Centre for the Development of Teaching & Learning
RU Digitally Ready? Motivating students to learn… learning… Pat Parslow, Maria Papaefthimiou , Nadja Guggi
Introduction The Digitally Ready project aims to provide resources
to help staff and students understand how best to develop and improve the skills they need to live, learn and work in the digital society.
Employability Employability is a key strategic area for the University of Reading, and Digital Literacy is regarded as an important aspect of enhancing it for our graduates.
Pirate Learning – AAAAR! Assess
Building on expertise… Baseline We identified a range of good practice amongst members of the University, including use of technology for delivering teaching, for personal learning and for administrative use. These examples are the basis for developing enhanced practice across the institution, allowing a continuing ‘pulse’ of innovative practice to be developed and shared by the members of the University.
Our baseline identified three key areas for further
Sir David Bell, Vice Chancellor: Staff and students have different knowledge levels and different skill levels when it comes to Digital Literacy, and we want to be able to support everyone at whatever stage they are. And that’s why I am so committed to this project,
• Using social media for employability
• Student skills: reflection and articulation
because it allows people to build from where they are; experts to become even more expert, and those who are just a bit tentative to generate more confidence in what they do
• Evaluation of student learning experiences against learning objectives and employer expectations
Motivating people to become independent, life-long learners is a key element of the student facing approach we
(quotations from Sir David Bell’s video introduction to the Digitally Ready project)
Student Engagement We are employing students to research various topics including: • The use of social media for student communication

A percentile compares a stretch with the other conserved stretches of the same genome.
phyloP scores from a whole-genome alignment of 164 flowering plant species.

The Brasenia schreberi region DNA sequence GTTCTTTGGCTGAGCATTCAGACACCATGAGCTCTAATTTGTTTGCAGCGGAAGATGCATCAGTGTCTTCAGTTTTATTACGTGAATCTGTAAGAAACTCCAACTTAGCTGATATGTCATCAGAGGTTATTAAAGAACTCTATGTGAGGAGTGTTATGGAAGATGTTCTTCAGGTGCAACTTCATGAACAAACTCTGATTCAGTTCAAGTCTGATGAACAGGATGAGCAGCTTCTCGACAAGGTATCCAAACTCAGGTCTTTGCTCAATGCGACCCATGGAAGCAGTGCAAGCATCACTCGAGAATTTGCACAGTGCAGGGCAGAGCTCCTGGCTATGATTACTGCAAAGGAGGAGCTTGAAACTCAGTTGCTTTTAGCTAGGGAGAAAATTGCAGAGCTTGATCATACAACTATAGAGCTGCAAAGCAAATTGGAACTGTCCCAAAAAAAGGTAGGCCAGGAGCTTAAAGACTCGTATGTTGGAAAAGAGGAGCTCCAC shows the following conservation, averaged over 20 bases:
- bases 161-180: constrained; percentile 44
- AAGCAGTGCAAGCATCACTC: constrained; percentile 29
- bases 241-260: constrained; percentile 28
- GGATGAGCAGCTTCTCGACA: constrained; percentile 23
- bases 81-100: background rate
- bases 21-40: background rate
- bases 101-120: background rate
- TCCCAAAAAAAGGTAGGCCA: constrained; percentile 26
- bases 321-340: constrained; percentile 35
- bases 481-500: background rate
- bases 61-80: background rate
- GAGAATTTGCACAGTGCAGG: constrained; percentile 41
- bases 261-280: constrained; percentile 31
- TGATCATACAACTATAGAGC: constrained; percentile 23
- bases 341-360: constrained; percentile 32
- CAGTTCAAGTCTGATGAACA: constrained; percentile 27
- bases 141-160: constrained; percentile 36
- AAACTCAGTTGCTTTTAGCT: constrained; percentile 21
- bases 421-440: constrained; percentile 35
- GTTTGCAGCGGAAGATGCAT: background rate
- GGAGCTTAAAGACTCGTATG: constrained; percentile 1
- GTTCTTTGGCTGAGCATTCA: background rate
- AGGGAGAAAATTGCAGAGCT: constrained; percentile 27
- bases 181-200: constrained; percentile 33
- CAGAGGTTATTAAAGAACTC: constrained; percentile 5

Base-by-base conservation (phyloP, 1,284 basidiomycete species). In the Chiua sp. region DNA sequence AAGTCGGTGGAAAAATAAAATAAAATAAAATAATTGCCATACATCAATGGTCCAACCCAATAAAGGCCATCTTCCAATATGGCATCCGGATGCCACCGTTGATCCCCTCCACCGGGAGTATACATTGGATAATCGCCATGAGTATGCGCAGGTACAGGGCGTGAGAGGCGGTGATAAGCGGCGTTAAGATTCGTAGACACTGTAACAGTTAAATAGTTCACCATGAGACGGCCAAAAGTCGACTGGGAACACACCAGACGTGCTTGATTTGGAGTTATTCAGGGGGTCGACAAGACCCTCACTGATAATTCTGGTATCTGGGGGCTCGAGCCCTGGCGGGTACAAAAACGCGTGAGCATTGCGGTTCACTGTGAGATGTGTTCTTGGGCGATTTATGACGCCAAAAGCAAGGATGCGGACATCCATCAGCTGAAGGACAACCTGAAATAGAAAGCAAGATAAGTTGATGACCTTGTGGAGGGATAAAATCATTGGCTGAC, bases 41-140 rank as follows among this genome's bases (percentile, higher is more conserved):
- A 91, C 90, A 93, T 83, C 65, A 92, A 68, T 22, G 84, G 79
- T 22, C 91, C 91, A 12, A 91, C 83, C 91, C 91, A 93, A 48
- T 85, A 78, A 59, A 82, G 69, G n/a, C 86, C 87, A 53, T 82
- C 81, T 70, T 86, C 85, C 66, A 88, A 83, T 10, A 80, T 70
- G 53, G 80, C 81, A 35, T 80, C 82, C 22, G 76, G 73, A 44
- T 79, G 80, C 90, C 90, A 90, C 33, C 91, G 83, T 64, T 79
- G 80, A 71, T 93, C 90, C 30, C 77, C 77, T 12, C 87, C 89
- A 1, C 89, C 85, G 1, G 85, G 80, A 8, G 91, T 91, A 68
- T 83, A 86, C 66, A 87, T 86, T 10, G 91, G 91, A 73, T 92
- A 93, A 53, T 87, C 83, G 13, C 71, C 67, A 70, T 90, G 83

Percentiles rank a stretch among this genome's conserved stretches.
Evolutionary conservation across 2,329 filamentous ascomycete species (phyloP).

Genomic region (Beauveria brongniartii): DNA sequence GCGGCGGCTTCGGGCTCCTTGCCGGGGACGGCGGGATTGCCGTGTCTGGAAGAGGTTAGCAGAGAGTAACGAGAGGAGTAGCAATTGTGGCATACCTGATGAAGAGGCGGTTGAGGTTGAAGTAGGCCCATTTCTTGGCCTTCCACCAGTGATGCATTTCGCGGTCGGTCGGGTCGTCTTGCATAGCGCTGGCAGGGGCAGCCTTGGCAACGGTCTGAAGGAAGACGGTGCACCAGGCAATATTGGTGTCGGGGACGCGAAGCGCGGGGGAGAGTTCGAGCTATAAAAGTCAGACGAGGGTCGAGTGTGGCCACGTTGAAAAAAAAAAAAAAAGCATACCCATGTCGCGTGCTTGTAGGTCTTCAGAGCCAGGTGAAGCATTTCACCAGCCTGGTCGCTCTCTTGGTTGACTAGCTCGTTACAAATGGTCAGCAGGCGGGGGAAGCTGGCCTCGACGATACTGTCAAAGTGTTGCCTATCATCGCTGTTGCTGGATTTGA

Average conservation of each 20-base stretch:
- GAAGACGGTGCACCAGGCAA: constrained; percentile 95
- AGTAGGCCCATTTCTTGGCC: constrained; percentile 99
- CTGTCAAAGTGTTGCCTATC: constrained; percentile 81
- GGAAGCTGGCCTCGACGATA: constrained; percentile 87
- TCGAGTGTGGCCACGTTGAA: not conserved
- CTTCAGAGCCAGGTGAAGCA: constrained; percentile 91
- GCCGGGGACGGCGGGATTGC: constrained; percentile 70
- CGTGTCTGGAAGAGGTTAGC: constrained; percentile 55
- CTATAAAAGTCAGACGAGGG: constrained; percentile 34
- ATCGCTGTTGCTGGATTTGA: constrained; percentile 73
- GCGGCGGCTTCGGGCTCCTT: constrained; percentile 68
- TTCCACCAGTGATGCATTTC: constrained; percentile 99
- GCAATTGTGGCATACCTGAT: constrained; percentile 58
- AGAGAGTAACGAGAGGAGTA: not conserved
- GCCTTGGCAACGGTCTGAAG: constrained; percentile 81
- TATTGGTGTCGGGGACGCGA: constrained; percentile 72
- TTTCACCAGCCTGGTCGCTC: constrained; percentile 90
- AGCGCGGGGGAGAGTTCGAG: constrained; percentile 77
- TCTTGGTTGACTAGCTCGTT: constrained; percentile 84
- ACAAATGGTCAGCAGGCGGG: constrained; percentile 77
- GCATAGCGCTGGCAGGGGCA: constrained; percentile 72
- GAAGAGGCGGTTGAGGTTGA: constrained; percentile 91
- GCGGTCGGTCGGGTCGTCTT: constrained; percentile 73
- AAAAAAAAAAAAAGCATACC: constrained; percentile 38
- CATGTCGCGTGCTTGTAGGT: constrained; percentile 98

Assess What skills you have, and what skills you need for a particular role/task.
Digital Heroes Staff and students from across the University are coming together
in July to a Celebration Day, organised by the Digitally Ready
• Digital literacies for student employability
The gaps between where you are, and where you need to be
Linking between silos
project team but adopted by the Centre for the Development of Teaching and Learning and the Centre for Staff Training and
• Social media for promoting charities
Close-knit communities provide a degree of comfort for exploring and developing skills, but an institution needs to provide mechanisms to share what is learned. We are supporting communities of shared practice, and holding events to celebrate some of the great work being done by staff and students.
• Social media for promoting academic Schools
Gain the skills you need, whether through training courses,
• Serious games for education
experimentation, social learning or whatever suits you best
This event fits well with the new HR strategy at the University of Reading which emphasises celebrating success and embracing
• Serious games and social media to promote health
diversity through a supportive leadership which encourages a culture of open communication and sharing – strategic goals which support the Digital Literacy agenda.
• Accessibility of Digitally Ready outputs
Make sure you can describe the skills you have gained, to support academic assessment or as part of a job application
process, or just to demonstrate to others how you have developed.
Students have taken part in 8 workshop sessions, with a focus on Digital Literacy for Employability, which have also addressed the Pirate model of learning,, reflection and articulation.
Skills for the future To keep pace with the fast moving technology landscape today, the skills people need are not “how to use technology X” but “how to find, assess, and adopt technologies appropriate to my needs”
“ Skills and knowledge needed for good employability” “ Skills for the future, and the importance of self assessment ” (quotations from student feedback on workshop sessions)
Reflect Reflect not only on what you learned, but how you learned it, and how you might be able to learn ‘better’ the next time you need something similar.
“For me, the most important aspect of the lecture was the AAAAR! ” Acknowledgements • The JISC Developing Digital Literacies programme • All the projects on the JISC DDL programme • Staff and students at the University of Reading for their contributions and support
Wordle from feedback from workshop, which used a ‘song’ produced using MS Songsmith to provide a focus for promoting the use of technology to provide more innovative/challenging learning materials
Centre for the Development of Teaching and Learning, University of Reading, Whiteknights, RG6 6AH